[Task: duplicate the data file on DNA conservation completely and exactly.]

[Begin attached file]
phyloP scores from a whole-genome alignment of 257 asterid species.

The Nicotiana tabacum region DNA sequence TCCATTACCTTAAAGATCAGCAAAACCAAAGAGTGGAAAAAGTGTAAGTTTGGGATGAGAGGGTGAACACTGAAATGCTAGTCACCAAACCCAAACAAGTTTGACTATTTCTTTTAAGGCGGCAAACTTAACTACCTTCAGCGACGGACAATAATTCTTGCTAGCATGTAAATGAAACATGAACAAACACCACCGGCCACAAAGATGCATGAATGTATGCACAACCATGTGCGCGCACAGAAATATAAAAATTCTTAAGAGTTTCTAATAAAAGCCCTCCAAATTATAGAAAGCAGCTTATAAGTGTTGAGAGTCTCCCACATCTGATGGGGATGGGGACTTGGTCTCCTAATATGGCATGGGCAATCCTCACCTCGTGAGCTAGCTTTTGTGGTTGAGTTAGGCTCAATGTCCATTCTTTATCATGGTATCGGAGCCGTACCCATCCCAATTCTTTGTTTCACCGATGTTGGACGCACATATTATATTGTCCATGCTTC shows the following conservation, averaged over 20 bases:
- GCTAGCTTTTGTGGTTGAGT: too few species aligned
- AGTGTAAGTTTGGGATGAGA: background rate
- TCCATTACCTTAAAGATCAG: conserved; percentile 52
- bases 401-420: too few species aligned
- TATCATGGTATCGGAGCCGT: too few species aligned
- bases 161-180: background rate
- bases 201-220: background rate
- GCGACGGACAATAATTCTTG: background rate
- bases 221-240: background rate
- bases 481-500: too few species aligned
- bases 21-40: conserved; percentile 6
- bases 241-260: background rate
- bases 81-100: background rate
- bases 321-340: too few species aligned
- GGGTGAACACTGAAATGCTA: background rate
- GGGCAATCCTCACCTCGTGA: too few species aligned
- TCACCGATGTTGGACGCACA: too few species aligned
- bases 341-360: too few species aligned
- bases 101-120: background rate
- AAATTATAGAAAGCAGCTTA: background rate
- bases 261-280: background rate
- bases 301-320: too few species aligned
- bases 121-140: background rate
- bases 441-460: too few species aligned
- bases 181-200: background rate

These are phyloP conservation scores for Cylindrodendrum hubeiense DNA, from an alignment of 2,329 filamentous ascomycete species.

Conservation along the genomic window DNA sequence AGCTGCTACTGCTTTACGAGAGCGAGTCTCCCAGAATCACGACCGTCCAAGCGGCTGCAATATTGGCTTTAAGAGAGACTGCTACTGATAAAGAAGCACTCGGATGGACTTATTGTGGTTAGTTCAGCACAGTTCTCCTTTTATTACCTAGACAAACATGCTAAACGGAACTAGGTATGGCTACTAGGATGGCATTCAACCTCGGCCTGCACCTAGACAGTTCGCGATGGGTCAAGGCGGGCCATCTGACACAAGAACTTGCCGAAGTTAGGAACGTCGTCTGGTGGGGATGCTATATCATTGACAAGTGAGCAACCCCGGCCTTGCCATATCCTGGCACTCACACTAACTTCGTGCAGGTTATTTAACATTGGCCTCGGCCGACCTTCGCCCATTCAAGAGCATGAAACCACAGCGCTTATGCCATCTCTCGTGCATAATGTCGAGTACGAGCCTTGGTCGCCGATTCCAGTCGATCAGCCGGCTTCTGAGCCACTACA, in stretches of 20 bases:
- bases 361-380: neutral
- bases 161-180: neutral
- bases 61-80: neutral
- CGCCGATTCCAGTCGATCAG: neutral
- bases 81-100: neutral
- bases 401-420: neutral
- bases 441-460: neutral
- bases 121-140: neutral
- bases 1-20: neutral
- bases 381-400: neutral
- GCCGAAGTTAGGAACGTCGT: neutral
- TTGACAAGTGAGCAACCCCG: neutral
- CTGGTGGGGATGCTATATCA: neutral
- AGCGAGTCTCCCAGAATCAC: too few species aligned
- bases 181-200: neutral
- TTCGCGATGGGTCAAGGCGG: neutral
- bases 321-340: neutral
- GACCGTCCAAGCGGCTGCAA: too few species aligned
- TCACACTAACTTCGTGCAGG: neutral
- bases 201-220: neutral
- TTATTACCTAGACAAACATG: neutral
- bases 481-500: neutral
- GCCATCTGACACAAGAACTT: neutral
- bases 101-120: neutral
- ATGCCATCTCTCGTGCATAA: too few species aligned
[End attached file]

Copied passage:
phyloP scores from a whole-genome alignment of 257 asterid species.

The Nicotiana tabacum region DNA sequence TCCATTACCTTAAAGATCAGCAAAACCAAAGAGTGGAAAAAGTGTAAGTTTGGGATGAGAGGGTGAACACTGAAATGCTAGTCACCAAACCCAAACAAGTTTGACTATTTCTTTTAAGGCGGCAAACTTAACTACCTTCAGCGACGGACAATAATTCTTGCTAGCATGTAAATGAAACATGAACAAACACCACCGGCCACAAAGATGCATGAATGTATGCACAACCATGTGCGCGCACAGAAATATAAAAATTCTTAAGAGTTTCTAATAAAAGCCCTCCAAATTATAGAAAGCAGCTTATAAGTGTTGAGAGTCTCCCACATCTGATGGGGATGGGGACTTGGTCTCCTAATATGGCATGGGCAATCCTCACCTCGTGAGCTAGCTTTTGTGGTTGAGTTAGGCTCAATGTCCATTCTTTATCATGGTATCGGAGCCGTACCCATCCCAATTCTTTGTTTCACCGATGTTGGACGCACATATTATATTGTCCATGCTTC shows the following conservation, averaged over 20 bases:
- GCTAGCTTTTGTGGTTGAGT: too few species aligned
- AGTGTAAGTTTGGGATGAGA: background rate
- TCCATTACCTTAAAGATCAG: conserved; percentile 52
- bases 401-420: too few species aligned
- TATCATGGTATCGGAGCCGT: too few species aligned
- bases 161-180: background rate
- bases 201-220: background rate
- GCGACGGACAATAATTCTTG: background rate
- bases 221-240: background rate
- bases 481-500: too few species aligned
- bases 21-40: conserved; percentile 6
- bases 241-260: background rate
- bases 81-100: background rate
- bases 321-340: too few species aligned
- GGGTGAACACTGAAATGCTA: background rate
- GGGCAATCCTCACCTCGTGA: too few species aligned
- TCACCGATGTTGGACGCACA: too few species aligned
- bases 341-360: too few species aligned
- bases 101-120: background rate
- AAATTATAGAAAGCAGCTTA: background rate
- bases 261-280: background rate
- bases 301-320: too few species aligned
- bases 121-140: background rate
- bases 441-460: too few species aligned
- bases 181-200: background rate

These are phyloP conservation scores for Cylindrodendrum hubeiense DNA, from an alignment of 2,329 filamentous ascomycete species.

Conservation along the genomic window DNA sequence AGCTGCTACTGCTTTACGAGAGCGAGTCTCCCAGAATCACGACCGTCCAAGCGGCTGCAATATTGGCTTTAAGAGAGACTGCTACTGATAAAGAAGCACTCGGATGGACTTATTGTGGTTAGTTCAGCACAGTTCTCCTTTTATTACCTAGACAAACATGCTAAACGGAACTAGGTATGGCTACTAGGATGGCATTCAACCTCGGCCTGCACCTAGACAGTTCGCGATGGGTCAAGGCGGGCCATCTGACACAAGAACTTGCCGAAGTTAGGAACGTCGTCTGGTGGGGATGCTATATCATTGACAAGTGAGCAACCCCGGCCTTGCCATATCCTGGCACTCACACTAACTTCGTGCAGGTTATTTAACATTGGCCTCGGCCGACCTTCGCCCATTCAAGAGCATGAAACCACAGCGCTTATGCCATCTCTCGTGCATAATGTCGAGTACGAGCCTTGGTCGCCGATTCCAGTCGATCAGCCGGCTTCTGAGCCACTACA, in stretches of 20 bases:
- bases 361-380: neutral
- bases 161-180: neutral
- bases 61-80: neutral
- CGCCGATTCCAGTCGATCAG: neutral
- bases 81-100: neutral
- bases 401-420: neutral
- bases 441-460: neutral
- bases 121-140: neutral
- bases 1-20: neutral
- bases 381-400: neutral
- GCCGAAGTTAGGAACGTCGT: neutral
- TTGACAAGTGAGCAACCCCG: neutral
- CTGGTGGGGATGCTATATCA: neutral
- AGCGAGTCTCCCAGAATCAC: too few species aligned
- bases 181-200: neutral
- TTCGCGATGGGTCAAGGCGG: neutral
- bases 321-340: neutral
- GACCGTCCAAGCGGCTGCAA: too few species aligned
- TCACACTAACTTCGTGCAGG: neutral
- bases 201-220: neutral
- TTATTACCTAGACAAACATG: neutral
- bases 481-500: neutral
- GCCATCTGACACAAGAACTT: neutral
- bases 101-120: neutral
- ATGCCATCTCTCGTGCATAA: too few species aligned